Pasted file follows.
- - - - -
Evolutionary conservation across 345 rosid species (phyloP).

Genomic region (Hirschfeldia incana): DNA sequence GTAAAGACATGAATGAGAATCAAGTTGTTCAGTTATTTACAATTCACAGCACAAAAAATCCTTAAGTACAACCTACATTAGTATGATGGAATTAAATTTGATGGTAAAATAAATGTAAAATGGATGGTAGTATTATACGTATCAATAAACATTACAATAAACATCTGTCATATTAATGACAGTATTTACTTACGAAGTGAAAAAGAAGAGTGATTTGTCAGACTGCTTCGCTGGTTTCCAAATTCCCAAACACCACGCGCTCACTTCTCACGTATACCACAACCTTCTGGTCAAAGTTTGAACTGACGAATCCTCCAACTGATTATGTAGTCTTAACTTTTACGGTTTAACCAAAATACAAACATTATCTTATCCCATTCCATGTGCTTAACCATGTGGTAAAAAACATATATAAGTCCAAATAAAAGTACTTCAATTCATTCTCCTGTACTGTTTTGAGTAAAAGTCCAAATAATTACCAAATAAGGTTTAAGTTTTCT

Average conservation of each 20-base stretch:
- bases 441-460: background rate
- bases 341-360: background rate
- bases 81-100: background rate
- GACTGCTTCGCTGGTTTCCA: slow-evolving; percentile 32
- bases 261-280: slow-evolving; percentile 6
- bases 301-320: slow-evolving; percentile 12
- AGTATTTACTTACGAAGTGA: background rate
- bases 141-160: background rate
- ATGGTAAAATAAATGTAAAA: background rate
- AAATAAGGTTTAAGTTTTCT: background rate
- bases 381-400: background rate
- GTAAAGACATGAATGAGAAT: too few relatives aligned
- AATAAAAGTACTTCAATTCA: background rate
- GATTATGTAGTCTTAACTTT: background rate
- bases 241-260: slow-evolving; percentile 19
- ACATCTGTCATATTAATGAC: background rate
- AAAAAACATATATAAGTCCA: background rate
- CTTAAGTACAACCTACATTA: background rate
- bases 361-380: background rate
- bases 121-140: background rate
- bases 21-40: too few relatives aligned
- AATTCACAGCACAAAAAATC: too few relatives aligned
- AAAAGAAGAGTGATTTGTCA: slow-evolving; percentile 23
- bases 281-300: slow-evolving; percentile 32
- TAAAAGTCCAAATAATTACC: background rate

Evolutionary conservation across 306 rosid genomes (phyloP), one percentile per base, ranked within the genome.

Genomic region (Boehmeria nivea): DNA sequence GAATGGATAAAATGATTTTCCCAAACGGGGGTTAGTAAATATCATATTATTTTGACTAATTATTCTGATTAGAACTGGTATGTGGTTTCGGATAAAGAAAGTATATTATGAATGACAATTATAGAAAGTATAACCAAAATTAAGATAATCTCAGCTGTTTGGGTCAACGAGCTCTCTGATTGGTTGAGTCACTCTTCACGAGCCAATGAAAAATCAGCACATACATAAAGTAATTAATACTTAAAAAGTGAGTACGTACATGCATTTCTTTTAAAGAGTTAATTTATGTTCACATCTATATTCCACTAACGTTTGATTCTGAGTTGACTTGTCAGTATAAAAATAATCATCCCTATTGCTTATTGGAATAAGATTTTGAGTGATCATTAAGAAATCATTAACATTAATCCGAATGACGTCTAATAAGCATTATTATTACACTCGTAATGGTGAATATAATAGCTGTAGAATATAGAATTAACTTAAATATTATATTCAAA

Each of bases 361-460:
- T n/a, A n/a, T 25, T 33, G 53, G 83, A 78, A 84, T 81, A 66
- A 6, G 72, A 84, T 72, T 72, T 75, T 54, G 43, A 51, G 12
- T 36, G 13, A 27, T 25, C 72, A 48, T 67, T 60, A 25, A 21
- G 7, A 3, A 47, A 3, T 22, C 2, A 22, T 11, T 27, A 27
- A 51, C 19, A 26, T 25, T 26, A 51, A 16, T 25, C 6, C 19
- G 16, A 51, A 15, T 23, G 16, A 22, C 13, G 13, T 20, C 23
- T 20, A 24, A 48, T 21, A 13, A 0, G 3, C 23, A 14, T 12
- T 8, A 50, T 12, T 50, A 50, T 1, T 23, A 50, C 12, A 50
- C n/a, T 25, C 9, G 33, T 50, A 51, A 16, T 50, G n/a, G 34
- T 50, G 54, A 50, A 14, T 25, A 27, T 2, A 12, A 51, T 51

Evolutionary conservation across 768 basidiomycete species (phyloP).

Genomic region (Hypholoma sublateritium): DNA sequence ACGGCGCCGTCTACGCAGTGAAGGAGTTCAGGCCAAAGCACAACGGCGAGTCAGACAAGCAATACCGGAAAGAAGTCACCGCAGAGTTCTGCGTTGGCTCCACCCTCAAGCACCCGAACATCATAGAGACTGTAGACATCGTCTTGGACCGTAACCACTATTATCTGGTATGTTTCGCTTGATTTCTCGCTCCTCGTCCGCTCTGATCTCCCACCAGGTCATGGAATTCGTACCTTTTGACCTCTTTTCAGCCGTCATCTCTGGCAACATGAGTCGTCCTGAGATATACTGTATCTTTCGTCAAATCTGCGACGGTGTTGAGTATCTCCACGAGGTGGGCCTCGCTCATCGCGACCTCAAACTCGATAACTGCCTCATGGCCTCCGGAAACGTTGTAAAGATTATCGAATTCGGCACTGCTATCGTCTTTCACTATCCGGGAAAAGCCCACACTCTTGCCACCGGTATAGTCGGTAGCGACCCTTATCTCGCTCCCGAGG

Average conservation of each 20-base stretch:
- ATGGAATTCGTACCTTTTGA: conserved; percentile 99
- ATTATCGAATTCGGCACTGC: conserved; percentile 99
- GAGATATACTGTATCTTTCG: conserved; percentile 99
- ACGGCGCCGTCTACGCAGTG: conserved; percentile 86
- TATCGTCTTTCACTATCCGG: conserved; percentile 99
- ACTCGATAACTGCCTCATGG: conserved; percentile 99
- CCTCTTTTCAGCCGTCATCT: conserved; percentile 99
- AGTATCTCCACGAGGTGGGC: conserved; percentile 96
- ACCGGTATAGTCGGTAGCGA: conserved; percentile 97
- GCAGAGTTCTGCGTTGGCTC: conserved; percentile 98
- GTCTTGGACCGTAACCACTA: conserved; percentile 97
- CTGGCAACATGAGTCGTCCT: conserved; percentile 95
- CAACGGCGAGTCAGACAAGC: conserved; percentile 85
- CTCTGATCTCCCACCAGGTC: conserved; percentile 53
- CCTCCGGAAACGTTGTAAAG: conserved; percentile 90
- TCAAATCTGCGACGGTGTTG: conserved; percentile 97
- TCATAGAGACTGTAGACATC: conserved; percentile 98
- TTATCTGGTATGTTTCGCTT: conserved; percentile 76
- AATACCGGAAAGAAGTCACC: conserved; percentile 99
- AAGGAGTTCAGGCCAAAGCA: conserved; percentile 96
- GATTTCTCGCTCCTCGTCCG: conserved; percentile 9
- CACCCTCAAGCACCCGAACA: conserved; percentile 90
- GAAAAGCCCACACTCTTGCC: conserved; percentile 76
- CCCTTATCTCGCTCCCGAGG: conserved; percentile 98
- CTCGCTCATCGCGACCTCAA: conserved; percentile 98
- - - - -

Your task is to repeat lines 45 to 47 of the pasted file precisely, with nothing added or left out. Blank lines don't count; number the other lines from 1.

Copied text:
- ATGGAATTCGTACCTTTTGA: conserved; percentile 99
- ATTATCGAATTCGGCACTGC: conserved; percentile 99
- GAGATATACTGTATCTTTCG: conserved; percentile 99